Of course, no one could have survived throwing it, either. Harry realized he was breathing his last breaths. He let his eyes fall closed with a faint smile. At least he was dying to save someone else's life. After the war had ended, he had thought there was never a chance of that.

Draco had to fling an arm across his eyes to shield himself from the blinding flash as Harry's magic ate his father, but he had already seen Harry's pitiful condition, made into scraps of flesh and streaming blood. And he didn't allow the flash to interrupt him as he cast the needed spell, any more than he would have allowed a scream from Longbottom to disrupt his concentration during Potions.

"Stabilitas!" he shouted, and the Stasis Spell settled around Harry and contained him, freezing him in his present condition, the way that it could preserve a volatile potion on the edge of exploding.

Draco turned and headed for the bubble that embraced his mother. He was not sure how to break it, but he had to break it. Narcissa was on her feet now, her good hand splayed along the white surface, her eyes wide and hopeful. Her mouth moved in some greeting to him that he couldn't hear.

Draco cast a Vanishing Spell, reasoning that that might help. If anything, the bubble simply clamped down tight, the sudden lack of any hold forcing his hand away. Draco nodded grimly. He could only hope that the Healers at St. Mungo's had seen something like this before, and so could counter it.

He cast a Levitation Charm on the bubble, making it bob gently into the air, and then renewed the Body-Bind on Blaise. He didn't want his old friend going anywhere before he had a chance to pay for his atrocities, but there truly were more important things right now.

Then he turned and cast Mobilicorpus at Harry. He shuddered to watch the way the Stasis Spell brought bobbing chains of blood along with him, suspended in the air as blobby drops that couldn't fall.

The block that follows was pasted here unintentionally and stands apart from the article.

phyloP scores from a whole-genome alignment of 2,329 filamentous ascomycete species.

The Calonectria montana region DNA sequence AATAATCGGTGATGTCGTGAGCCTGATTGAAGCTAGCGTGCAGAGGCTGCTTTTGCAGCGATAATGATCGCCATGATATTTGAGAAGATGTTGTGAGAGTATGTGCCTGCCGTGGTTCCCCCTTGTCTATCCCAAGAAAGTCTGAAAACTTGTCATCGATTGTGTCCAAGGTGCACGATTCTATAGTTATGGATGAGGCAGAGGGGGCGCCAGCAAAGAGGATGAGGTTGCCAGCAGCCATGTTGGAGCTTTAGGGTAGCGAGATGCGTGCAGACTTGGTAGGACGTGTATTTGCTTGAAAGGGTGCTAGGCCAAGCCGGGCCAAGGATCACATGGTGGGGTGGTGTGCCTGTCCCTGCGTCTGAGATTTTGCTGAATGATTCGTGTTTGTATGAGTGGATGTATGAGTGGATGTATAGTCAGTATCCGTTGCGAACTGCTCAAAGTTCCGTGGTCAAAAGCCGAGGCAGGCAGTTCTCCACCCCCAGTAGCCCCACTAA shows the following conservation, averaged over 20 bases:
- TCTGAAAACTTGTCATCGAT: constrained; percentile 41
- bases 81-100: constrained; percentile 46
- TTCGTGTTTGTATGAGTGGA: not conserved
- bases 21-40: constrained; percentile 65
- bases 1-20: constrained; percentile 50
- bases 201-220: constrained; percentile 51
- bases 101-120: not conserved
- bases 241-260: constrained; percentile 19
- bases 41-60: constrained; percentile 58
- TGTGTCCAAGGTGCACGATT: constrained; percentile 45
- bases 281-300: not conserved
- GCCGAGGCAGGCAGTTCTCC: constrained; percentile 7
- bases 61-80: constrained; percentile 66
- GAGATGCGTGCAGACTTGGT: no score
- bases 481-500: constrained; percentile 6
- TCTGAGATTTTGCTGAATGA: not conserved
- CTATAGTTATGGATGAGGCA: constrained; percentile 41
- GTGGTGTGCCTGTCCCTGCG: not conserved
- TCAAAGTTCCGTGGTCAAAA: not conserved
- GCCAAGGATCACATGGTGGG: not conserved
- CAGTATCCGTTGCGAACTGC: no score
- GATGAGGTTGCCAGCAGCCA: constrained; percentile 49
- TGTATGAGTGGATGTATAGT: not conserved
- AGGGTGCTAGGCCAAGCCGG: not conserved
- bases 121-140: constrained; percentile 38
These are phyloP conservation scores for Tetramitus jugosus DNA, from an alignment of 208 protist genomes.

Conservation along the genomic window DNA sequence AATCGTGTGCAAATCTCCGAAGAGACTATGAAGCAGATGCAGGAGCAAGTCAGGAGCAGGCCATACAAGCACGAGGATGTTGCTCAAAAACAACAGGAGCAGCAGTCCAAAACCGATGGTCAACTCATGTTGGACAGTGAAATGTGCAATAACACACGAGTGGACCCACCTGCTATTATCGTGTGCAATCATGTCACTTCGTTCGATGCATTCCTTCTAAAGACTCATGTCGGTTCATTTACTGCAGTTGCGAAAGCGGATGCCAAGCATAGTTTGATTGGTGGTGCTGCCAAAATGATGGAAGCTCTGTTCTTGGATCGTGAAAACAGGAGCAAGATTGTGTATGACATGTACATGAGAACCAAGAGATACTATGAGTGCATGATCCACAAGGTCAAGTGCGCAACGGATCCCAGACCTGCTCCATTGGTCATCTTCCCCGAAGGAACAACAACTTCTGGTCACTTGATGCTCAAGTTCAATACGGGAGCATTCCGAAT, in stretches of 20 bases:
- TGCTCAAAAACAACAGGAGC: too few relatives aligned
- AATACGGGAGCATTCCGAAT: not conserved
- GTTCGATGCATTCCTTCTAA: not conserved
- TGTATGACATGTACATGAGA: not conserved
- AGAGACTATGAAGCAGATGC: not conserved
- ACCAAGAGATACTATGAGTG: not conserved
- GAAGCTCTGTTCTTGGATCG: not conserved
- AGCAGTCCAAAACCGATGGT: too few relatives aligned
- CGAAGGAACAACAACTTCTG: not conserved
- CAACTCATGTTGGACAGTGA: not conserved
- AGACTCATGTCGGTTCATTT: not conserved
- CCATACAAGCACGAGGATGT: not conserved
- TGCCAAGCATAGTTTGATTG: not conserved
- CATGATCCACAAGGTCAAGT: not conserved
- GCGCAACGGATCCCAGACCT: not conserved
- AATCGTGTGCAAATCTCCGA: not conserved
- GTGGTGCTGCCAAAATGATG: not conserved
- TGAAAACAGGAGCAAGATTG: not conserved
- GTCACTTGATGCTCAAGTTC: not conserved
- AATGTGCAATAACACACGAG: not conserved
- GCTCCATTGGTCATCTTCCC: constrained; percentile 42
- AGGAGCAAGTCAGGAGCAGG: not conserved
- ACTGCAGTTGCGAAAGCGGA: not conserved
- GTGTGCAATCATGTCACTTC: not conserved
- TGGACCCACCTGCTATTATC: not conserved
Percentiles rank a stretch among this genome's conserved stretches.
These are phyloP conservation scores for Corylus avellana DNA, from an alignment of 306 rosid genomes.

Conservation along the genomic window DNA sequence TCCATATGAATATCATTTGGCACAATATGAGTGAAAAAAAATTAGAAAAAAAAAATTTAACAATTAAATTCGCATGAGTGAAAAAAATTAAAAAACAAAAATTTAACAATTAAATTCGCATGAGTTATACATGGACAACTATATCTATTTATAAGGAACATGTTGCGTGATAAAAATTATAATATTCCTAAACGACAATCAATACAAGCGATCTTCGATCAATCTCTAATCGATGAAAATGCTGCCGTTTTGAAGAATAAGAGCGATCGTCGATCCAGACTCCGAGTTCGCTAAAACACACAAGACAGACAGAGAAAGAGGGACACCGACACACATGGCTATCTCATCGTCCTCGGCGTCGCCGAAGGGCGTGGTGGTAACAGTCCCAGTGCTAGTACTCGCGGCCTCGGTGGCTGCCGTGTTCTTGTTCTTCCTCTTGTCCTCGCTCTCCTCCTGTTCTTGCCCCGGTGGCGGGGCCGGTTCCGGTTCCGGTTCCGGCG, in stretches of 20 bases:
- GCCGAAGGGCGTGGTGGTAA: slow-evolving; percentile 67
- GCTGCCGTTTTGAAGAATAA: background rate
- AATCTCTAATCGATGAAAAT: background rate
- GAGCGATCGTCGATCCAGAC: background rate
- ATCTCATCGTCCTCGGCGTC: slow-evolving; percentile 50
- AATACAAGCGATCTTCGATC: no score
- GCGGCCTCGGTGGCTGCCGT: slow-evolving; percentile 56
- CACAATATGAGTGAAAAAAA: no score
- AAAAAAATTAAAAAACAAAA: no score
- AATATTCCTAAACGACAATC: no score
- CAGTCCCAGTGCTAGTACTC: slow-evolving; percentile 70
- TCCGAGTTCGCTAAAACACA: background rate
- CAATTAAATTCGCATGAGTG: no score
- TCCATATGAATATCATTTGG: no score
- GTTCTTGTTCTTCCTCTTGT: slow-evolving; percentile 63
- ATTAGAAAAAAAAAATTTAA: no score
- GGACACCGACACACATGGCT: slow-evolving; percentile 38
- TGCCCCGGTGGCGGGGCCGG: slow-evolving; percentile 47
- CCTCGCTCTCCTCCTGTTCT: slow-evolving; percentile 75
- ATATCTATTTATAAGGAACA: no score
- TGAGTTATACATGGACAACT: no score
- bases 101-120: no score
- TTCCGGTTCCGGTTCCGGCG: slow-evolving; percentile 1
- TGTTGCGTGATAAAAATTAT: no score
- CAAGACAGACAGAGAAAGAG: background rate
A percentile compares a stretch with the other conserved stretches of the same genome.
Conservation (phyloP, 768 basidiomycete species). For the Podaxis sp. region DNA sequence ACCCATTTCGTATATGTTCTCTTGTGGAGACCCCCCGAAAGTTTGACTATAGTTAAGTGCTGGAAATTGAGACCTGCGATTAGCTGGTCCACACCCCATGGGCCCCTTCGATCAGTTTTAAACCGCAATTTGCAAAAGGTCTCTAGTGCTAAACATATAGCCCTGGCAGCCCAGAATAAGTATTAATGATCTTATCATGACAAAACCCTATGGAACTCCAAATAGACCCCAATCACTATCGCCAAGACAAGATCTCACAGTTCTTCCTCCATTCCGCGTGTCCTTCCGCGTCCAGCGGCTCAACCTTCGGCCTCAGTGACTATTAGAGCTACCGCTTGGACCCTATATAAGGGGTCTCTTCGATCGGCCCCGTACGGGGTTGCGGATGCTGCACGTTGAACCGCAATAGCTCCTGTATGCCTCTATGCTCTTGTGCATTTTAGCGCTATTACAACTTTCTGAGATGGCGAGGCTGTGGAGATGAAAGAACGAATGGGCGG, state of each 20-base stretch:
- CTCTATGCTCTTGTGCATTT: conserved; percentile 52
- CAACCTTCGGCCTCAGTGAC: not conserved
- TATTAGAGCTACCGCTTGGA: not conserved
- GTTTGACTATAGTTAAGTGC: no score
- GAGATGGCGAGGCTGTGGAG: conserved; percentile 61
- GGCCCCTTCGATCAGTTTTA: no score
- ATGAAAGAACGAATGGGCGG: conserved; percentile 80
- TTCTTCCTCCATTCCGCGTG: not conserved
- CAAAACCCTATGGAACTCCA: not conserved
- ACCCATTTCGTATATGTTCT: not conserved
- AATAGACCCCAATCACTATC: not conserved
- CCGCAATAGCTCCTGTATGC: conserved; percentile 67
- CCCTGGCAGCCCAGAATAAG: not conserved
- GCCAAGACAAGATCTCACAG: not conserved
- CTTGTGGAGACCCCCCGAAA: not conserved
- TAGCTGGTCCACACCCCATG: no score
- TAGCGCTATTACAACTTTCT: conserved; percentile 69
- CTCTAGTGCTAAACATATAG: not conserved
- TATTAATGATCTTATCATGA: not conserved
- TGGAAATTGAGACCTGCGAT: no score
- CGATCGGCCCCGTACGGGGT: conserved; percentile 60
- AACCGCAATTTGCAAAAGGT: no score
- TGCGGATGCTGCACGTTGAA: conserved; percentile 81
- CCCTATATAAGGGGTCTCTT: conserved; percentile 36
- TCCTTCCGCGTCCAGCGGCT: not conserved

But he couldn't think about it right now. Harry needed help. He had nearly died to save Narcissa's life and Draco's, he had brought them peace that Draco hadn't ever expected to know by killing Lucius, and he was going to live so that they would have a chance to win this divorce case.

Draco gripped Harry's arm with one hand, laid the other on Narcissa's bubble, and Apparated to St. Mungo's.

He was not sure if the taste in his mouth was bitterness or triumph.


Chapter Text

The Healers could move fast when they wanted to, Draco had to admit. He'd appeared outside the hospital, but it seemed that some alert must have sped ahead of him, because by the time he floated the bubble containing his mother and Harry's still body inside, they were waiting for him.

Two of them immediately stepped forwards and cast spells that dissipated the bubble. Narcissa whimpered and stretched her hand out as if she would cling to him and beg him to keep her safe from the strangers, but Draco hugged her, kissed her nose, and then maneuvered her gently into the arms of a strong, large woman. He turned to watch what they were doing with Harry.

The first pair of Healers to move to him had stepped back again, shaking their heads. Draco felt, for a moment, as if some clawed beast had taken up residence in his chest and was trying to get out as he thought of all the things that might mean. That Harry was gone, that Harry was dead—

But it probably only meant that the Healers didn't feel themselves qualified to handle a patient in such bad shape, because almost at once another one appeared, this one a man with gray hair and an interested, curious expression which reminded Draco irresistibly of Professor Flitwick. He looked at the floating strings of blood, nodded, and then flicked his wand several times. In moments, the blood had folded inwards, wrapping around Harry, and even the fluttering strings of flesh looked less alarming than they had been. The Healer tenderly laid a hand on Harry's forehead. If he noticed the scar, he didn't seem to care. He whispered a word to Harry, and then both he and Harry vanished.